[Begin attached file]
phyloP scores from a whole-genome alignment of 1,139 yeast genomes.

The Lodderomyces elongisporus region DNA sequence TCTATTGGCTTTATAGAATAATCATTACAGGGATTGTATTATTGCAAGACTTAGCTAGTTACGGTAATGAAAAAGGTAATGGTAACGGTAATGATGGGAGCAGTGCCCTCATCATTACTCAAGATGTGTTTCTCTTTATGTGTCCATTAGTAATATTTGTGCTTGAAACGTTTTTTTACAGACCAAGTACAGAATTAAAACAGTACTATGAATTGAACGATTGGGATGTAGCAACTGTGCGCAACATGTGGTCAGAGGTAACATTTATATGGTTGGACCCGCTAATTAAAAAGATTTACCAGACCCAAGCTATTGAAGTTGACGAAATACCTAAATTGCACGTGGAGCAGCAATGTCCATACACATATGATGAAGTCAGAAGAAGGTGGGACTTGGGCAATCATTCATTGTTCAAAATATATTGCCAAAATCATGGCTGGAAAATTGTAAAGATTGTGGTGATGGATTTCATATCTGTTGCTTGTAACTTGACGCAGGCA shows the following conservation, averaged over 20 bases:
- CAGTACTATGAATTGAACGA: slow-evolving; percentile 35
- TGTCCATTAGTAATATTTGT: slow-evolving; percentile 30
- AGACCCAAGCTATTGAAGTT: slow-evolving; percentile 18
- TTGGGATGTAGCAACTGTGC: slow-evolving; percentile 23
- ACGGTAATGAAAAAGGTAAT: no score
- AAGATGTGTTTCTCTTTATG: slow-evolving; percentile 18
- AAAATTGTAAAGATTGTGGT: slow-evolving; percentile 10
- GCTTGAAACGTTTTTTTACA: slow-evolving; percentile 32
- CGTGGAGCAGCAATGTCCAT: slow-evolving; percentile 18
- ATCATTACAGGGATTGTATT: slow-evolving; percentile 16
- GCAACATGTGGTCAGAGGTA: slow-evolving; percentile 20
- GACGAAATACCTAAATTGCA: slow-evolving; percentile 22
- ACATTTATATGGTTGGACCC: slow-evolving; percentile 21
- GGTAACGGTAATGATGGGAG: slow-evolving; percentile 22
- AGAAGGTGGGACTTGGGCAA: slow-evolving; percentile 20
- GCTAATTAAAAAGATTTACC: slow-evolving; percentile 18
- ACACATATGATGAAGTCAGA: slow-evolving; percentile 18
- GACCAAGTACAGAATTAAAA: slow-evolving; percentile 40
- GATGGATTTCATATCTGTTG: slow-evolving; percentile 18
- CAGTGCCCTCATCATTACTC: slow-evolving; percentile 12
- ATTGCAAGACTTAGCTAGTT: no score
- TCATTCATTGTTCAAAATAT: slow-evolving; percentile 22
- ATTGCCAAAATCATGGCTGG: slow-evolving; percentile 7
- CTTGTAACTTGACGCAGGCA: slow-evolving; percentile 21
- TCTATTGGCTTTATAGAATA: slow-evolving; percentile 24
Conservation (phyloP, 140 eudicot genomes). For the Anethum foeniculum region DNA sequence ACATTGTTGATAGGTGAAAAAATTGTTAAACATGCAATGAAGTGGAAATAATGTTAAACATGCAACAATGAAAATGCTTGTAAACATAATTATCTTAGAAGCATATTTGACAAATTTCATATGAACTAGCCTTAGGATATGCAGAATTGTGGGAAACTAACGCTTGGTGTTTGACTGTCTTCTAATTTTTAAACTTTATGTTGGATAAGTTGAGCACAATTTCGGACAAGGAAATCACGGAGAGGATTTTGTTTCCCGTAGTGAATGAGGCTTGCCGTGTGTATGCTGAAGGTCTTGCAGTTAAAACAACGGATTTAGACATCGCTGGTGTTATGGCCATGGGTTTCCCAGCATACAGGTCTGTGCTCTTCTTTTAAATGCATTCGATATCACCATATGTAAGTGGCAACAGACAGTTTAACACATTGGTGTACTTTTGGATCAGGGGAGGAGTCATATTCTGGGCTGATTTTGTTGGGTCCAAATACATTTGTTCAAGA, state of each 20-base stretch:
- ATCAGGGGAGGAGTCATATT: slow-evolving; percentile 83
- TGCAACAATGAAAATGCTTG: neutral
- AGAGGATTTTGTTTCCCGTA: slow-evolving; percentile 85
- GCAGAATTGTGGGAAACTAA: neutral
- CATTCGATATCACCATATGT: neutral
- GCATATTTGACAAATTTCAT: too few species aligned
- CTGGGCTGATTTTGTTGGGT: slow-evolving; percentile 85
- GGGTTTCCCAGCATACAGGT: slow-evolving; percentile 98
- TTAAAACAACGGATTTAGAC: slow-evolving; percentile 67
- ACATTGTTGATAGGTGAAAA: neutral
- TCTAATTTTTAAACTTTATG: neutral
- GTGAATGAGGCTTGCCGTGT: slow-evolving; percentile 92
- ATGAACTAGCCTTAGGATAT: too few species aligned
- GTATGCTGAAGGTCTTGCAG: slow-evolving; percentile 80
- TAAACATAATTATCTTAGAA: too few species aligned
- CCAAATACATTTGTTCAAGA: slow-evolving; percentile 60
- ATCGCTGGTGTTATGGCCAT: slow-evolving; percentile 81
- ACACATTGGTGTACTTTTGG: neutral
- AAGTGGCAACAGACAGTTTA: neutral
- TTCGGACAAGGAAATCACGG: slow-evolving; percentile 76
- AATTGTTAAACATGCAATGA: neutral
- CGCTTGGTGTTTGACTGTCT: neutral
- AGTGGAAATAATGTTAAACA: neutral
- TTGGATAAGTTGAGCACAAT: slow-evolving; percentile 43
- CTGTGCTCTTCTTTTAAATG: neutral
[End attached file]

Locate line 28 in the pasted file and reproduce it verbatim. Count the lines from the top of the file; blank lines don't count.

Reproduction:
Conservation (phyloP, 140 eudicot genomes). For the Anethum foeniculum region DNA sequence ACATTGTTGATAGGTGAAAAAATTGTTAAACATGCAATGAAGTGGAAATAATGTTAAACATGCAACAATGAAAATGCTTGTAAACATAATTATCTTAGAAGCATATTTGACAAATTTCATATGAACTAGCCTTAGGATATGCAGAATTGTGGGAAACTAACGCTTGGTGTTTGACTGTCTTCTAATTTTTAAACTTTATGTTGGATAAGTTGAGCACAATTTCGGACAAGGAAATCACGGAGAGGATTTTGTTTCCCGTAGTGAATGAGGCTTGCCGTGTGTATGCTGAAGGTCTTGCAGTTAAAACAACGGATTTAGACATCGCTGGTGTTATGGCCATGGGTTTCCCAGCATACAGGTCTGTGCTCTTCTTTTAAATGCATTCGATATCACCATATGTAAGTGGCAACAGACAGTTTAACACATTGGTGTACTTTTGGATCAGGGGAGGAGTCATATTCTGGGCTGATTTTGTTGGGTCCAAATACATTTGTTCAAGA, state of each 20-base stretch: